With this series there is a strong link between the photographer, viewer and subject. We are interested in the subject because it is the 'real', we are interested because it is human nature. Seeing the results and 'trophies' is shocking and I personally cannot believe it is real. Although the series informs does it take a side? From the series I do feel inspired despite my image making being completely different. It raises questions on how I will be producing my work. I can draw from the poses and the emotions the subjects are showing.
Things to look at:
How to position the model in my images: looking into how the subject and audience interact.
How do I present my work without promoting hunting?
How to raise awareness within my images? Do I want a connection between the props and the model?
I have decided to look into Zed Nelson's fox hunting series for ideas on styling.
This is the write up from the Institute For Artist Management website that accompanies the work:
The British tradition of fox hunting is viewed by many as an elitist and cruel past time for the rich. The battle between those who call for an outright ban and those who demand the right to hunt has made it a major political issue. Hunting with a pack of hounds was banned under the previous Labour government, but hunting on horse back with a single hound remains legal and a frequent countryside activity.
Anti-hunt saboteurs continue to harass and disrupt fox-hunters wherever they gather, but ‘pro’ fox-hunting lobby groups have mobilizing their own supporters, and are digging in to defend their right to hunt. The hunters have become the hunted, but they are refusing to go down without a fight.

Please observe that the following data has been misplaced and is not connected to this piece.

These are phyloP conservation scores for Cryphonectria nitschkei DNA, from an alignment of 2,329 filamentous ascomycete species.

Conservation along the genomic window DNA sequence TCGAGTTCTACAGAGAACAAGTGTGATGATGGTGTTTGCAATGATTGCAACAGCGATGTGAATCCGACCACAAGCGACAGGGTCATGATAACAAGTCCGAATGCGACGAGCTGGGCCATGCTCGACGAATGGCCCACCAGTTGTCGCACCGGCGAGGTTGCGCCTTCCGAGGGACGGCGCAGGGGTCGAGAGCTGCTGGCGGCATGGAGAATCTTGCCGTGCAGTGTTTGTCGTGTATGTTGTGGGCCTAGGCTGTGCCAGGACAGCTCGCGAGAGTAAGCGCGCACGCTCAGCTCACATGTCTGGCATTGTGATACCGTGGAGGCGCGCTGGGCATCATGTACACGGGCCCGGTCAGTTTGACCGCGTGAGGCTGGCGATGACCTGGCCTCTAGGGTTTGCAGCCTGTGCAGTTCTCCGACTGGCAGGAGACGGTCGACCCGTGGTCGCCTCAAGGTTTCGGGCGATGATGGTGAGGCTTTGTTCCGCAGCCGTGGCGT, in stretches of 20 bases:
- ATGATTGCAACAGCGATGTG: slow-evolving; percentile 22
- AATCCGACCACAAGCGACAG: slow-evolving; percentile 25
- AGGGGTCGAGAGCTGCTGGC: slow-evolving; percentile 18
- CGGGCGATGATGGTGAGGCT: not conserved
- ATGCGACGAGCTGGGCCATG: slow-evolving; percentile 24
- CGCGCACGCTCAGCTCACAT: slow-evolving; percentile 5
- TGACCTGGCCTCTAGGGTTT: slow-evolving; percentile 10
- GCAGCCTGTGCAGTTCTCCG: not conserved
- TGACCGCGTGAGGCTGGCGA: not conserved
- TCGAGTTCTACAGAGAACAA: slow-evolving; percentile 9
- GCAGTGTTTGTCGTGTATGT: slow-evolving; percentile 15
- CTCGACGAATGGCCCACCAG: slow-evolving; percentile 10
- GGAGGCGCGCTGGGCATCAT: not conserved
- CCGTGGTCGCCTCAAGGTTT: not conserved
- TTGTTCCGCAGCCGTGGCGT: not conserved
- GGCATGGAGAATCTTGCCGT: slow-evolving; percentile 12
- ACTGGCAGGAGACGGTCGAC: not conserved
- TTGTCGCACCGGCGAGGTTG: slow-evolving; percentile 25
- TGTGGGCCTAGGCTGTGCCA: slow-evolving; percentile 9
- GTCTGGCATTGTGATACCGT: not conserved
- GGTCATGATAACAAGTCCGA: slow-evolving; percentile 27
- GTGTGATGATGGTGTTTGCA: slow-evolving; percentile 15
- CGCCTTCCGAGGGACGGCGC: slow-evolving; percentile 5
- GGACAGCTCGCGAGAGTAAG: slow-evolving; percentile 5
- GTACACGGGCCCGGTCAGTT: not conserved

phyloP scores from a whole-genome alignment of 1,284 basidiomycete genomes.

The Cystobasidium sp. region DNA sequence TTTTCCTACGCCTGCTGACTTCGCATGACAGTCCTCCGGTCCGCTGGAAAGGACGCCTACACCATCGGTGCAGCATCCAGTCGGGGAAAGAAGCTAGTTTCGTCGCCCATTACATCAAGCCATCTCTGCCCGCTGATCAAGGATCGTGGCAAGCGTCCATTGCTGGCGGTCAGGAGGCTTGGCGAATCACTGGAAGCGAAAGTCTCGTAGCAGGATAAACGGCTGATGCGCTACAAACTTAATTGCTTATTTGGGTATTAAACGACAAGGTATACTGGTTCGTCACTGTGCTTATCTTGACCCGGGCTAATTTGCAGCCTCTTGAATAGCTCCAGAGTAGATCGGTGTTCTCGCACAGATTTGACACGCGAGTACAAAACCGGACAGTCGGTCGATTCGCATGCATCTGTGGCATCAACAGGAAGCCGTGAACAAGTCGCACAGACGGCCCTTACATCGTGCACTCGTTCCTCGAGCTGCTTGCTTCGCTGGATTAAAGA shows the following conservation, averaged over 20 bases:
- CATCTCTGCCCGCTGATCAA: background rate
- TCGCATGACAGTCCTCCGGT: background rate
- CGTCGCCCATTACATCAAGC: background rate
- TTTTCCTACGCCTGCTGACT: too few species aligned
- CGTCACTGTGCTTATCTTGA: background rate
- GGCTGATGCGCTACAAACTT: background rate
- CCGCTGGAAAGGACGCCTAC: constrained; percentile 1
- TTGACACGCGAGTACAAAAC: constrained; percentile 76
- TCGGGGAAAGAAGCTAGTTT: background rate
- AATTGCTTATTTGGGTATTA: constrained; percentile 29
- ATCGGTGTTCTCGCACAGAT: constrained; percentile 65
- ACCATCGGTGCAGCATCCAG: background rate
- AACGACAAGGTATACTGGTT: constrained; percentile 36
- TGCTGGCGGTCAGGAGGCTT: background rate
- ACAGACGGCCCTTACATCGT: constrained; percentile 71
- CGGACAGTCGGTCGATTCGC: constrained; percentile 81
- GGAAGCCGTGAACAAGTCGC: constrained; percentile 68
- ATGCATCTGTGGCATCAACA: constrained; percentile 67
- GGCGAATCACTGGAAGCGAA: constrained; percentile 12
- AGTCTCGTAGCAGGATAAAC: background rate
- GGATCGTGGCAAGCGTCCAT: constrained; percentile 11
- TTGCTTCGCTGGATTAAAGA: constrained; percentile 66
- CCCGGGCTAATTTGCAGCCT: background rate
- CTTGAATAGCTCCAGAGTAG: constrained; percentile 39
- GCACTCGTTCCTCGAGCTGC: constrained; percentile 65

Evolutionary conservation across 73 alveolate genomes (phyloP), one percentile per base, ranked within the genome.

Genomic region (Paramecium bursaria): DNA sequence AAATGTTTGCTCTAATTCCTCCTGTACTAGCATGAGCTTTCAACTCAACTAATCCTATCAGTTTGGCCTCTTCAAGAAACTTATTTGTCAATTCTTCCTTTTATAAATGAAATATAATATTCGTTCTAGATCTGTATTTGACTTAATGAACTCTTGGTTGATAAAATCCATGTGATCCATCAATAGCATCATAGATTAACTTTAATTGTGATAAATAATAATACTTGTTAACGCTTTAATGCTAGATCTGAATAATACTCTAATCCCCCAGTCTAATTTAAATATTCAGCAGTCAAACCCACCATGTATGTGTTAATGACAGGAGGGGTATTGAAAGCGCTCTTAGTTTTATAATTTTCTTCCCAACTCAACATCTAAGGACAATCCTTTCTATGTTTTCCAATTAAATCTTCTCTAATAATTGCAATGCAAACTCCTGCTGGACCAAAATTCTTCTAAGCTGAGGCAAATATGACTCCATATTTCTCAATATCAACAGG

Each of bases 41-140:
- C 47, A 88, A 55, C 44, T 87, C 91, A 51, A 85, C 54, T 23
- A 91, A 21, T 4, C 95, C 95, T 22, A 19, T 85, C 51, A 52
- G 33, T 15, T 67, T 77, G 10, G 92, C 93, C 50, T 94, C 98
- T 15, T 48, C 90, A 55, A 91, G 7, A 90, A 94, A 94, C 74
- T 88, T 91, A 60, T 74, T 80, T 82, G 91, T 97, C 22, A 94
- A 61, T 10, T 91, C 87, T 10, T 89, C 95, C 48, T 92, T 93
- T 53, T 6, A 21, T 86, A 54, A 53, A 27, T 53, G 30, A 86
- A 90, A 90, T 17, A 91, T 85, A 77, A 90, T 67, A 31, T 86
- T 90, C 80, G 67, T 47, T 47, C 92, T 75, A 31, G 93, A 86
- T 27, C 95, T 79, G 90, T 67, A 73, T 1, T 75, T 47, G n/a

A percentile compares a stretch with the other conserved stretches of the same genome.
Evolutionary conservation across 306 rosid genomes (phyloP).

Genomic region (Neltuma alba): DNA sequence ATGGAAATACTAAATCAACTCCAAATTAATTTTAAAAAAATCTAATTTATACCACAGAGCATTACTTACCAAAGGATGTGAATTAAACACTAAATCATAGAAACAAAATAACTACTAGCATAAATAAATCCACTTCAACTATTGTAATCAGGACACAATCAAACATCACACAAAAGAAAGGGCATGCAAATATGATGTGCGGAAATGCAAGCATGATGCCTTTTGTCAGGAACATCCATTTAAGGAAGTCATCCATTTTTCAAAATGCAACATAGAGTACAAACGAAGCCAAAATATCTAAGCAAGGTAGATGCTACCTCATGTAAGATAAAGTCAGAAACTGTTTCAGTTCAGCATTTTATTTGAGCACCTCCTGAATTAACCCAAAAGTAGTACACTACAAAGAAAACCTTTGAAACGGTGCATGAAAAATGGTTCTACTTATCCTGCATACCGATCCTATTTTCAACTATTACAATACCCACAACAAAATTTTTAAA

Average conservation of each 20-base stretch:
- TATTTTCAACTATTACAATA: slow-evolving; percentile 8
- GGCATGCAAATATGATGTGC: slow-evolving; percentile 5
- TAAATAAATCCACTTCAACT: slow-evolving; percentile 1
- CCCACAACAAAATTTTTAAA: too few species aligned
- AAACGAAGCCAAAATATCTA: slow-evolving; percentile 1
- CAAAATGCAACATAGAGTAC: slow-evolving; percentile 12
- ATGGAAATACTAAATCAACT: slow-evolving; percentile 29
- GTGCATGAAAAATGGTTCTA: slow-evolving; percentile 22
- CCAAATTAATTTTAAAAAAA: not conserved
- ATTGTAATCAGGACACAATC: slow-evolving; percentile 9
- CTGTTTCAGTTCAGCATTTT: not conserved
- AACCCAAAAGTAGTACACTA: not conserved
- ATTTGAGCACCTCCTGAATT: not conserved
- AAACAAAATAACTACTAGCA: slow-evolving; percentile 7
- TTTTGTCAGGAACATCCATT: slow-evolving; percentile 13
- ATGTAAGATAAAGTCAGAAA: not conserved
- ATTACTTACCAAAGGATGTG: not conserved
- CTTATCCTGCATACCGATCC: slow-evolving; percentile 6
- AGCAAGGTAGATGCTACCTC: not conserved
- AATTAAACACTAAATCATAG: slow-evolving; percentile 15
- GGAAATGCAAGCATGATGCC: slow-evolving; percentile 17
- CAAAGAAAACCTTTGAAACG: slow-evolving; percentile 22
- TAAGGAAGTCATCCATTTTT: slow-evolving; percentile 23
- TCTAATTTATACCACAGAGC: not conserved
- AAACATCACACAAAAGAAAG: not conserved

Once again by looking into the real I do have a good idea of how to produce my work. I have a meeting my stylist tonight to discuss the idea further, I do really like the Alexander McQueen 2012 Resort collection, which is really tailored and plays with gender roles.
Basic Shoot Outlines:
Farm House. Hunting. Knitted Props. English Feel. The Representation of Women. Time Setting - looking into 40s knitting patterns and how the women are portrayed. Tweed. Role Reversal.
Look into how women were portrayed in the 20s, 30s, 40s (stitch in time) look into knitting patterns - the style of images.
Look into the roles of women during those times and how to cross over modern androgyny with vintage appeal.
Look into the real and the unreal and how to cross over in my project.
Look into how to produce anti-animal cruelty images without encouraging it. Vanity vs. Welfare. Fashion fixes.